Putin hints at war in Ukraine but may be seeking diplomatic edge

For two years, Russia has been under US and EU sanctions over its annexation of Crimea and support for the separatists in eastern Ukraine

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Ukraine says it thinks Vladimir Putin is planning a new invasion, and it’s not hard to see why: the Russian leader has built up troops on its border and resumed the hostile rhetoric that preceded his annexation of Crimea two years ago.

But despite appearances, some experts say Putin is more likely seeking advantage through diplomacy than on the battlefield, at least this time around.

“It’s about sanctions,” Andrey Kortunov, director general of the Russian International Affairs Council, a Moscow-based foreign policy think tank close to the Russian Foreign Ministry, told Reuters.

“It looks like a way of increasing pressure on Western participants of the Minsk peace process,” he said of a peace deal set up for eastern Ukraine, where pro-Russian separatists have battled against government forces.

For two years, Russia has been under US and EU sanctions over its annexation of Crimea and support for the separatists in eastern Ukraine.

This week, tension escalated dramatically after Putin threatened to take unspecified counter-measures against Ukraine to retaliate for what his spies say was a plot to bomb targets across contested Crimea. Putin said two Russian servicemen were killed in a clash with Ukrainian saboteurs sent to Crimea.

Kiev says the incident never happened, and was concocted to create a phoney pretext for a new invasion. The United States and European Union also say there is no evidence it took place.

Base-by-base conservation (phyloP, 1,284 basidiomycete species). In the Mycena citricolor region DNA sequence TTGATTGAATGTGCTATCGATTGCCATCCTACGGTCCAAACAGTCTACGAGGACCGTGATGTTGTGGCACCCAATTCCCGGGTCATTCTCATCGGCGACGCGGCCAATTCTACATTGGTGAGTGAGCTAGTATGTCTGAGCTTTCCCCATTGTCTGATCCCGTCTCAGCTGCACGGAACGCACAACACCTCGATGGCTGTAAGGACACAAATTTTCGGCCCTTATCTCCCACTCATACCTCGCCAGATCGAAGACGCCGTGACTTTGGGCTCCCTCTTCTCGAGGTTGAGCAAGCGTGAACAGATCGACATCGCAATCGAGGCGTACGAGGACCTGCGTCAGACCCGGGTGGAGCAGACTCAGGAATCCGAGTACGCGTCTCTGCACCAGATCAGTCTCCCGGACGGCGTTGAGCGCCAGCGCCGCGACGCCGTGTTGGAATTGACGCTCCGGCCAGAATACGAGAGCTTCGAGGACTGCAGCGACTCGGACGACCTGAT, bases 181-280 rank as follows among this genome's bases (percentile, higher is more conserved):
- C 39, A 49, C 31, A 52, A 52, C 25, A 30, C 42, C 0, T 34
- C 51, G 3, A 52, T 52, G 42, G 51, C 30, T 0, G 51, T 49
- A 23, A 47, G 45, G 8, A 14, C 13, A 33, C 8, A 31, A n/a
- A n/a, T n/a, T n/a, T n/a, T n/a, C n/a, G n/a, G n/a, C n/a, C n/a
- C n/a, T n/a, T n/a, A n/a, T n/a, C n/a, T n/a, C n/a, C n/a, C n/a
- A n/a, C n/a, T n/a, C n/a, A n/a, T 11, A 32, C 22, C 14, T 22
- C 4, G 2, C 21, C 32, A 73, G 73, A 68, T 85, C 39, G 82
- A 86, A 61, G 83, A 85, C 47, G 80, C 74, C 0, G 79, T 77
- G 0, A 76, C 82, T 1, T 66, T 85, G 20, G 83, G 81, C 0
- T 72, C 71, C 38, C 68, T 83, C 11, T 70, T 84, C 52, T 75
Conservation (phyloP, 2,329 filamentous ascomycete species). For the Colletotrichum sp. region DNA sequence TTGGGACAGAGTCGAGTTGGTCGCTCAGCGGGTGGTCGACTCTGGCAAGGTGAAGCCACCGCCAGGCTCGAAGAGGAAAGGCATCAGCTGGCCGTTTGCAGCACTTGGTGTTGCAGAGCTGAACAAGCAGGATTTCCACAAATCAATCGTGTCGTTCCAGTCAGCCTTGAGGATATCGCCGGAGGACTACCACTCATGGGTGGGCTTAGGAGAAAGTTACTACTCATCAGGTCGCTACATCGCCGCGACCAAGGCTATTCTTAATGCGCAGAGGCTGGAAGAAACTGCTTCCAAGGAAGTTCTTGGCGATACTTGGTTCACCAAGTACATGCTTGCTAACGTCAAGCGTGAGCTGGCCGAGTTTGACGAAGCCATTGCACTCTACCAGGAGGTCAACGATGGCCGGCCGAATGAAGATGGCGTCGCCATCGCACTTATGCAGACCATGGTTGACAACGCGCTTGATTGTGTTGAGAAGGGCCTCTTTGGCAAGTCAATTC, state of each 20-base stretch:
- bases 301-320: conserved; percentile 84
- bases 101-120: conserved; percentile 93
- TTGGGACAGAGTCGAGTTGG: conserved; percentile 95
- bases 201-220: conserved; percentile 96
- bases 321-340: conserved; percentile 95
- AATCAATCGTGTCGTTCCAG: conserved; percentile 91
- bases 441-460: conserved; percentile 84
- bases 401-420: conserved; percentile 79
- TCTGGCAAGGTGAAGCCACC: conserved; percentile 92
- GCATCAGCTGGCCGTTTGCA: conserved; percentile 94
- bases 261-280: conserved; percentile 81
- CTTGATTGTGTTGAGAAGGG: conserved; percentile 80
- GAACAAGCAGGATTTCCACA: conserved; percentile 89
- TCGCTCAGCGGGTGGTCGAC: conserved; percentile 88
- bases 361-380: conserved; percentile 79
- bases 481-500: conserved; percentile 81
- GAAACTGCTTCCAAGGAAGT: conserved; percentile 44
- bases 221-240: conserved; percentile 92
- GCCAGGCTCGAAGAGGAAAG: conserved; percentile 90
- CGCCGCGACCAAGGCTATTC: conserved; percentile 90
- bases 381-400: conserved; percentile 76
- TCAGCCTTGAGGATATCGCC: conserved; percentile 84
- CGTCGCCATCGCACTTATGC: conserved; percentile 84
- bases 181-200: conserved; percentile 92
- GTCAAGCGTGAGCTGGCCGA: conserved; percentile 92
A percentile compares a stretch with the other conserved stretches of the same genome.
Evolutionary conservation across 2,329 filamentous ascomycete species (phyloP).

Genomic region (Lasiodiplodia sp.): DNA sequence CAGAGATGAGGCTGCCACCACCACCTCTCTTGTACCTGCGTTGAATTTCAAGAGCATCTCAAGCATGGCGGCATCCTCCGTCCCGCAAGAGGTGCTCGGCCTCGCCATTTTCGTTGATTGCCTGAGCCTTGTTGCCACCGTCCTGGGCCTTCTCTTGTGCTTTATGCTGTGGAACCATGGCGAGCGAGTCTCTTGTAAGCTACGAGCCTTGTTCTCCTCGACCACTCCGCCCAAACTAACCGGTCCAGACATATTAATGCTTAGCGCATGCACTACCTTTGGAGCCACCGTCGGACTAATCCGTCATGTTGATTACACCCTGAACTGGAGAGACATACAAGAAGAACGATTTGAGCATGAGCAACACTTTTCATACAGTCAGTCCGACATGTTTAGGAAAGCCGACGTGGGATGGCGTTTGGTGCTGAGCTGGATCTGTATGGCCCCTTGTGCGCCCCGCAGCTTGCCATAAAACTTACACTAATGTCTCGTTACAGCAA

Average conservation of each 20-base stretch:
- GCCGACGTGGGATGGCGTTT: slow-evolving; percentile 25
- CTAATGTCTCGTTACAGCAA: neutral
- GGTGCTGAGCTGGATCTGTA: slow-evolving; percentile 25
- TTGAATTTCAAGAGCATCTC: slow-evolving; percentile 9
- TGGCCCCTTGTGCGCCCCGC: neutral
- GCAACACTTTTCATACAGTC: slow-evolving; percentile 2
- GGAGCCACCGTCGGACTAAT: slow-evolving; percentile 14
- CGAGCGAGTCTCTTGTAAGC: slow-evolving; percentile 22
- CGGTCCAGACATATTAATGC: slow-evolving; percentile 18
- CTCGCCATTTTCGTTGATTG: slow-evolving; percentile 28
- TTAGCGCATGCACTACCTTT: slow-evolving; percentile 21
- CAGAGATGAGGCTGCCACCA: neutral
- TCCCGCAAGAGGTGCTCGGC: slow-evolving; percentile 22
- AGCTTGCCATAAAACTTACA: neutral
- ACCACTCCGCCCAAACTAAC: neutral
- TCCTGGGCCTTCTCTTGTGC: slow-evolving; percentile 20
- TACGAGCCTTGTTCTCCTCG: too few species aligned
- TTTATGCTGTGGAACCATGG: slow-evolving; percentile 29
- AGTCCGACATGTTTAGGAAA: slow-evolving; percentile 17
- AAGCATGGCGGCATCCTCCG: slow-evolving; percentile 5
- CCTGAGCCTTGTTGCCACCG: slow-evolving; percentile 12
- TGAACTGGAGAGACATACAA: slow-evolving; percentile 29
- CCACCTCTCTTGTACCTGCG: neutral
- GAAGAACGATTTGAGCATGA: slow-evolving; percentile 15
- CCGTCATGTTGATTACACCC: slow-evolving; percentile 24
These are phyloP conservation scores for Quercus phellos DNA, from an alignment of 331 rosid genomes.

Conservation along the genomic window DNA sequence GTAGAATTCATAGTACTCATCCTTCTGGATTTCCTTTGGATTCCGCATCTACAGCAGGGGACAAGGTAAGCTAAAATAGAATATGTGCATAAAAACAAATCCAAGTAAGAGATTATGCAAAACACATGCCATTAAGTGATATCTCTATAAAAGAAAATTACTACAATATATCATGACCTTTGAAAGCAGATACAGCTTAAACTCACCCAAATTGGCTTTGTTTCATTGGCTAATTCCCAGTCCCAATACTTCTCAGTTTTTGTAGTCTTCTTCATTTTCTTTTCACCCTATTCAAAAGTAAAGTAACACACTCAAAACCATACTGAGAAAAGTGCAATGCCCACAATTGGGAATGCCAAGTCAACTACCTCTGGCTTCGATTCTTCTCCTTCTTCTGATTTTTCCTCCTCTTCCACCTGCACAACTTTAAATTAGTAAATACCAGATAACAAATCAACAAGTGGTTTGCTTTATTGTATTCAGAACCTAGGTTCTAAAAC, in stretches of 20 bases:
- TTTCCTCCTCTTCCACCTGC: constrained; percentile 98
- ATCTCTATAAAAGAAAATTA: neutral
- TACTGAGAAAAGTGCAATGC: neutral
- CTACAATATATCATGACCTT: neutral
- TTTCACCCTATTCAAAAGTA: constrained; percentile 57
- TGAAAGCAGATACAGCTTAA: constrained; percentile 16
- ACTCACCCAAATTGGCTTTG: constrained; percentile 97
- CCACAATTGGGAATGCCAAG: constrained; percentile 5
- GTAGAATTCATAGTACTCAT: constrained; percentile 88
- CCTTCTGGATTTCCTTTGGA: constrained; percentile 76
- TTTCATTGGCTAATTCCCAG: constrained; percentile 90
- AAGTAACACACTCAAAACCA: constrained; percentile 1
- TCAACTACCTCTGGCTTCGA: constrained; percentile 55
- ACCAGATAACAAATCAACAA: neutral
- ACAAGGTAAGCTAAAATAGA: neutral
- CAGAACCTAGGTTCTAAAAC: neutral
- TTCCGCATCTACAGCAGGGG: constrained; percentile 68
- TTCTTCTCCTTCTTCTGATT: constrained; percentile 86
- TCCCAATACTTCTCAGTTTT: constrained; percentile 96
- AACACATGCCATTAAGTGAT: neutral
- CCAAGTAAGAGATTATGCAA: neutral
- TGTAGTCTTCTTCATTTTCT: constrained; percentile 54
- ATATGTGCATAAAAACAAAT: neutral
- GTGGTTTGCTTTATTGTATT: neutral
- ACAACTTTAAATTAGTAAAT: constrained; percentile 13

European talks between Russia, Ukraine, France and Germany meant to ensure the peace deal’s implementation have so far run into the sand. And talks between Victoria Nuland, US assistant secretary of state, and Vladislav Surkov, a Russian presidential aide, have not generated a breakthrough either.

In the meantime, pro-Kremlin separatists continue to control two self-declared republics in Donbass, eastern Ukraine, where low-level fighting with Ukrainian government forces continues, despite the ceasefire.

Under the deal, Kiev committed to grant Donbass special status, to pardon separatist fighters, and to organize elections. But in a country ripped apart by more than two years of war that has lost control of giant chunks of territory, following through on such pledges is politically toxic.

Kiev justifies its slowness to act by accusing Russia of failing to meet its own obligations: continuing to stir conflict in the east, and failing to give back control of Ukraine’s eastern border.

Kortunov said the aim of Putin’s latest saber rattling is to persuade Ukraine’s Western allies “to exert influence on Kiev to get it to fulfill its side of the bargain”.

Ultimately, Putin wants the world to forgive and forget Russia’s Crimean annexation and for the conflict in the east to freeze, leaving a pro-Russian stronghold inside Ukraine, outside of Kiev’s control.

It is a long-term settlement that Kiev would never officially accept. Meanwhile, as long as the peace deal is stalled, the sanctions remain in place, with the EU’s preconditions to lift them growing no closer.

With Russia’s reserve fund set to run out next year and Moscow’s access to Western credit markets still closed because of the sanctions, for Russia the clock is ticking.

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